What keeps you in research? Have you had to overcome any barriers or problems?

To tell the truth, I am starting to wind things down now that I have just entered my 60s. I have worked VERY hard during my life, sometimes to the detriment of other things, so now I have the luxury of relaxing a little bit so I can do those other things (cycling, yoga, time with friends and family). I feel a little embarrassed admitting this, but it is the reality!

I went overseas to study for my PhD (at Harvard Statistics Department) when I was 22 and really had no idea what I wanted to do with my life. I did not come from an academic family (in fact I was the first one to go to university) and to tell the truth sometimes felt a little lost. I found doing my PhD very hard emotionally because I struggled with my confidence and sometimes felt a bit down. But during my postdoc at the Harvard Biostatistics department (joint with Dana-Farber Cancer Institute), I got swept up into the excitement of collaboration. Finally I felt I had some meaning and purpose in my life because I had skills and abilities that could make a difference. I loved feeling that I was part of a larger team and it gave me a sense of belonging and fulfilment that I had been lacking in my life. For the next 25 years, I was very much swept up in this exciting environment and succeeded very well, though I worked extremely hard to do so! Succeeding at the top of my field was exciting and rewarding, and helped fuel the motivation to keep on working really hard, travelling etc. But I must admit that it was sometimes challenging to maintain a good balance between work, family and personal life.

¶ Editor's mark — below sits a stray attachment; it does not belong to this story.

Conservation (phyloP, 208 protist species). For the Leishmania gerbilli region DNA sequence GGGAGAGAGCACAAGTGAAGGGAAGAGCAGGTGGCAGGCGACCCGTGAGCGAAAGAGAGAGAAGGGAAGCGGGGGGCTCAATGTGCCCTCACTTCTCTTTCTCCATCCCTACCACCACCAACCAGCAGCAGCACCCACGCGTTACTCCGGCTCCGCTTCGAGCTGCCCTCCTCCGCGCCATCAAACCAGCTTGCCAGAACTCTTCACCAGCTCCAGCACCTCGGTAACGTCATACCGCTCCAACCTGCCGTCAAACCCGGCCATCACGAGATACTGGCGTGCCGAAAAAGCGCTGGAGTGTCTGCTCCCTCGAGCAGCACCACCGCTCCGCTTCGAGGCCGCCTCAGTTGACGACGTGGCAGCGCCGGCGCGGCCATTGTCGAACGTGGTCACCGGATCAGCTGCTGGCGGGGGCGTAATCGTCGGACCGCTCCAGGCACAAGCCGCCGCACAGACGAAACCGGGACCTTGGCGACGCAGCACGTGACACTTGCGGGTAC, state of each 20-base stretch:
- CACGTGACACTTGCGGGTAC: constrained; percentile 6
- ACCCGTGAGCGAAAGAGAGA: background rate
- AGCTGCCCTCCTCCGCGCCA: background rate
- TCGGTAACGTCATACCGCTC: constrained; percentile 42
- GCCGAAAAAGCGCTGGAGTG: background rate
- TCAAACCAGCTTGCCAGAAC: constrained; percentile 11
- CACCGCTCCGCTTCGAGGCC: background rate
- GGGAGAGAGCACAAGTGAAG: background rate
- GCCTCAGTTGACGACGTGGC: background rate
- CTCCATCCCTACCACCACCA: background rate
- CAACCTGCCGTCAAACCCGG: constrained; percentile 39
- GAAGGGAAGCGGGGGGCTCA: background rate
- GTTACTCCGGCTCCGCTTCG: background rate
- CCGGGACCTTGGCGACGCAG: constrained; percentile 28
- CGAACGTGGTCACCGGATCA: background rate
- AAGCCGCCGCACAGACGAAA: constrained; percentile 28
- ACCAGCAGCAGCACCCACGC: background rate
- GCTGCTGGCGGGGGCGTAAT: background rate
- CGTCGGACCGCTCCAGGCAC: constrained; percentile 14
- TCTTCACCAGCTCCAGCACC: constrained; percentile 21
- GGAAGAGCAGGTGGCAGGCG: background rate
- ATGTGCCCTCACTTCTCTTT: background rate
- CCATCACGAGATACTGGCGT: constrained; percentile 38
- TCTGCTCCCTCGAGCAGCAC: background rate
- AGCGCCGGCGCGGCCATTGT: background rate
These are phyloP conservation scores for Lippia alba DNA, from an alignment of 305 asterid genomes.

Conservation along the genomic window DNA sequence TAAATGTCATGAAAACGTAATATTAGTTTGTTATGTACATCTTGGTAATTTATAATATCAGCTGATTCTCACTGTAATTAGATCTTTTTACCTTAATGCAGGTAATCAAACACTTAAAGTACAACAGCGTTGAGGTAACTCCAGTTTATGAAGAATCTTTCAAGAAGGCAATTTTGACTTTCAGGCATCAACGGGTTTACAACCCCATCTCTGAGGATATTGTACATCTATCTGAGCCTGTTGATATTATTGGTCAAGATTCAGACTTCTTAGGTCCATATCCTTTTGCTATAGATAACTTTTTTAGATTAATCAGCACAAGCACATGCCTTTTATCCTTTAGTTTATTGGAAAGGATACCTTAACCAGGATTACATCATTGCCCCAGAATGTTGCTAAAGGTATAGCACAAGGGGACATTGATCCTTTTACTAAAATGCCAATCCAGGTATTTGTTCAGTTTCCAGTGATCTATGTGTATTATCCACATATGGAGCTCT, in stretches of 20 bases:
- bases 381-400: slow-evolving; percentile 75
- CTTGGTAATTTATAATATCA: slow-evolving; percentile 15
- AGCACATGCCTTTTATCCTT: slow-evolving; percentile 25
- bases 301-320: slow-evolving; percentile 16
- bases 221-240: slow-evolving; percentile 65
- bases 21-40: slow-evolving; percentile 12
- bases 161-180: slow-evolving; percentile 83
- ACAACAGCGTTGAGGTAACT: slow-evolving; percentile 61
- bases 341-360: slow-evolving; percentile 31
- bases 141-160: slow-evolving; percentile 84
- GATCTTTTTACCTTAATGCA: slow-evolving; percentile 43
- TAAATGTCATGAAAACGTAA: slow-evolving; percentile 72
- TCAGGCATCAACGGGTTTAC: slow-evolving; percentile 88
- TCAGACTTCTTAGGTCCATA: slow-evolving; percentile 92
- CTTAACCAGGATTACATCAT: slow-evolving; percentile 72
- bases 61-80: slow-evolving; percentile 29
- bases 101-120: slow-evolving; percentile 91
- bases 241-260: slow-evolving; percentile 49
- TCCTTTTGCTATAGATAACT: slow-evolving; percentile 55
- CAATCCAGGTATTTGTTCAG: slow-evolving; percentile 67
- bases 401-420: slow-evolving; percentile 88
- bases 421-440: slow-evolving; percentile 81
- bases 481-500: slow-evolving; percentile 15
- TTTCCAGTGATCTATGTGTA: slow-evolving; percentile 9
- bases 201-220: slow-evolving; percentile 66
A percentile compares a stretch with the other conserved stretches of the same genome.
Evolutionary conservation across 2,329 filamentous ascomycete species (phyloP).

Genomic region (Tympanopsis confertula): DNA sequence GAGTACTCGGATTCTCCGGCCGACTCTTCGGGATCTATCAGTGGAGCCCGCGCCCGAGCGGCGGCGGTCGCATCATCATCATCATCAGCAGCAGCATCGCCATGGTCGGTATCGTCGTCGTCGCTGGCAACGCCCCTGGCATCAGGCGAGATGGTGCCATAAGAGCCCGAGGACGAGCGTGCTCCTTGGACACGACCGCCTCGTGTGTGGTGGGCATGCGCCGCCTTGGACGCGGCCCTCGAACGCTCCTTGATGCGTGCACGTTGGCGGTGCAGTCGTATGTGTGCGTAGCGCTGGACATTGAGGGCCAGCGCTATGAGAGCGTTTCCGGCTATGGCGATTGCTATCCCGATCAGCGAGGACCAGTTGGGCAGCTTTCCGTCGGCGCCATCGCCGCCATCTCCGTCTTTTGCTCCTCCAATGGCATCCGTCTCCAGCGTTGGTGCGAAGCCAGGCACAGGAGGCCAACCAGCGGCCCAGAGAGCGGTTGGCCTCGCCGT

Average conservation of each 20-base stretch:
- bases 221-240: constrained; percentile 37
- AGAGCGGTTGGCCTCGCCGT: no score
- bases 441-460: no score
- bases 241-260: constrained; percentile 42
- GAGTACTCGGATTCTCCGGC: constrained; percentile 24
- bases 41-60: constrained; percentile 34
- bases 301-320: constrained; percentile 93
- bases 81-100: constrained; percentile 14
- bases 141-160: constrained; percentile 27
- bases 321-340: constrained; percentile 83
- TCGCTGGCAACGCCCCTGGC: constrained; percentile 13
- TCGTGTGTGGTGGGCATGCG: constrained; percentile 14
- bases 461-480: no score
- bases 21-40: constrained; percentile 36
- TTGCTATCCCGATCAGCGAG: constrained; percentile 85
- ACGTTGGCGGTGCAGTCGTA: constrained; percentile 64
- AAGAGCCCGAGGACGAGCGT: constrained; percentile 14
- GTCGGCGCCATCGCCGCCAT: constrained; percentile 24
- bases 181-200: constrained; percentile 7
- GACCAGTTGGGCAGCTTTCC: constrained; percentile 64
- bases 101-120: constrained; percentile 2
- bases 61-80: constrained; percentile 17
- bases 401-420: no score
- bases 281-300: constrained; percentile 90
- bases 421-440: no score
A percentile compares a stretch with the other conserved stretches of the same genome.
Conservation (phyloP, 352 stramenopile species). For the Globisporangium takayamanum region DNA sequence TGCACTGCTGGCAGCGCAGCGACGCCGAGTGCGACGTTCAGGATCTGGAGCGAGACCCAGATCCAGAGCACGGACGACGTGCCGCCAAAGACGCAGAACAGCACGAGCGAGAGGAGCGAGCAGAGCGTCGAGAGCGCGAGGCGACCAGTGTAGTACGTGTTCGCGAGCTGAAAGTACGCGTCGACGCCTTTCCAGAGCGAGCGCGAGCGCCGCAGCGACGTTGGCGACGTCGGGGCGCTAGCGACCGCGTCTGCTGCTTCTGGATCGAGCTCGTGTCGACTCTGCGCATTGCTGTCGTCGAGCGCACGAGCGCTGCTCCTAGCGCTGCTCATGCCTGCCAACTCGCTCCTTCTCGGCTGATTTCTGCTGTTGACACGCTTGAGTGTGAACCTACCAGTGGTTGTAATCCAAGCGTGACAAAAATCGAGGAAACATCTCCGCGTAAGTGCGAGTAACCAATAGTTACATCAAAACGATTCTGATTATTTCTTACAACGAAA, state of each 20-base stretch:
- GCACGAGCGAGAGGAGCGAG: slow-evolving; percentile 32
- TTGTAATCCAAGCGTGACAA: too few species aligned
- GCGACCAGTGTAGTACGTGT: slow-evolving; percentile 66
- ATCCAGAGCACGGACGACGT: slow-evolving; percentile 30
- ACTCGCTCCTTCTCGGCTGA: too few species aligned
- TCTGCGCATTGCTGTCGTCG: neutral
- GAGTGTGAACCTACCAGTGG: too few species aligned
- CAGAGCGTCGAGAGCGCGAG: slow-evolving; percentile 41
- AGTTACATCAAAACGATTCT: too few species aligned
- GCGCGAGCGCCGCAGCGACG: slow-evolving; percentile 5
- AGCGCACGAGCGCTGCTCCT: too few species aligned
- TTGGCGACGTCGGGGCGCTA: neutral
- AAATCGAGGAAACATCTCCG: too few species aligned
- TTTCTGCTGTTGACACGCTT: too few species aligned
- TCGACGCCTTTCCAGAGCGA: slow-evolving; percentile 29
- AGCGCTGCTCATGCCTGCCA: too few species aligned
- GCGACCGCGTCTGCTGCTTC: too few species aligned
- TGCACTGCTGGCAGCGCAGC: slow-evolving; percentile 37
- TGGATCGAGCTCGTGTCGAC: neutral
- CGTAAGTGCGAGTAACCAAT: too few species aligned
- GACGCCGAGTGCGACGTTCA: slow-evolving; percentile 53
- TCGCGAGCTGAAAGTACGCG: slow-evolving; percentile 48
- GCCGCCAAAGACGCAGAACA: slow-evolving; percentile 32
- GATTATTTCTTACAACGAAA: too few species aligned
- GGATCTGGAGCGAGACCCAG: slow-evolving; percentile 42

Because of issues related to ageing and unwell parents, I returned home to Australia in 2009. I have found it MUCH more difficult here because there does not seem to be the tradition of academic biostatistics like there is in the US. It has been difficult for me to find the same kind of satisfying collaborations and in general I have found the system in Australia to be more political. But these challenges have been a blessing in disguise since I think I now have a better balance with other things in my life. I am happy to share more with anyone interested over a coffee or glass of wine!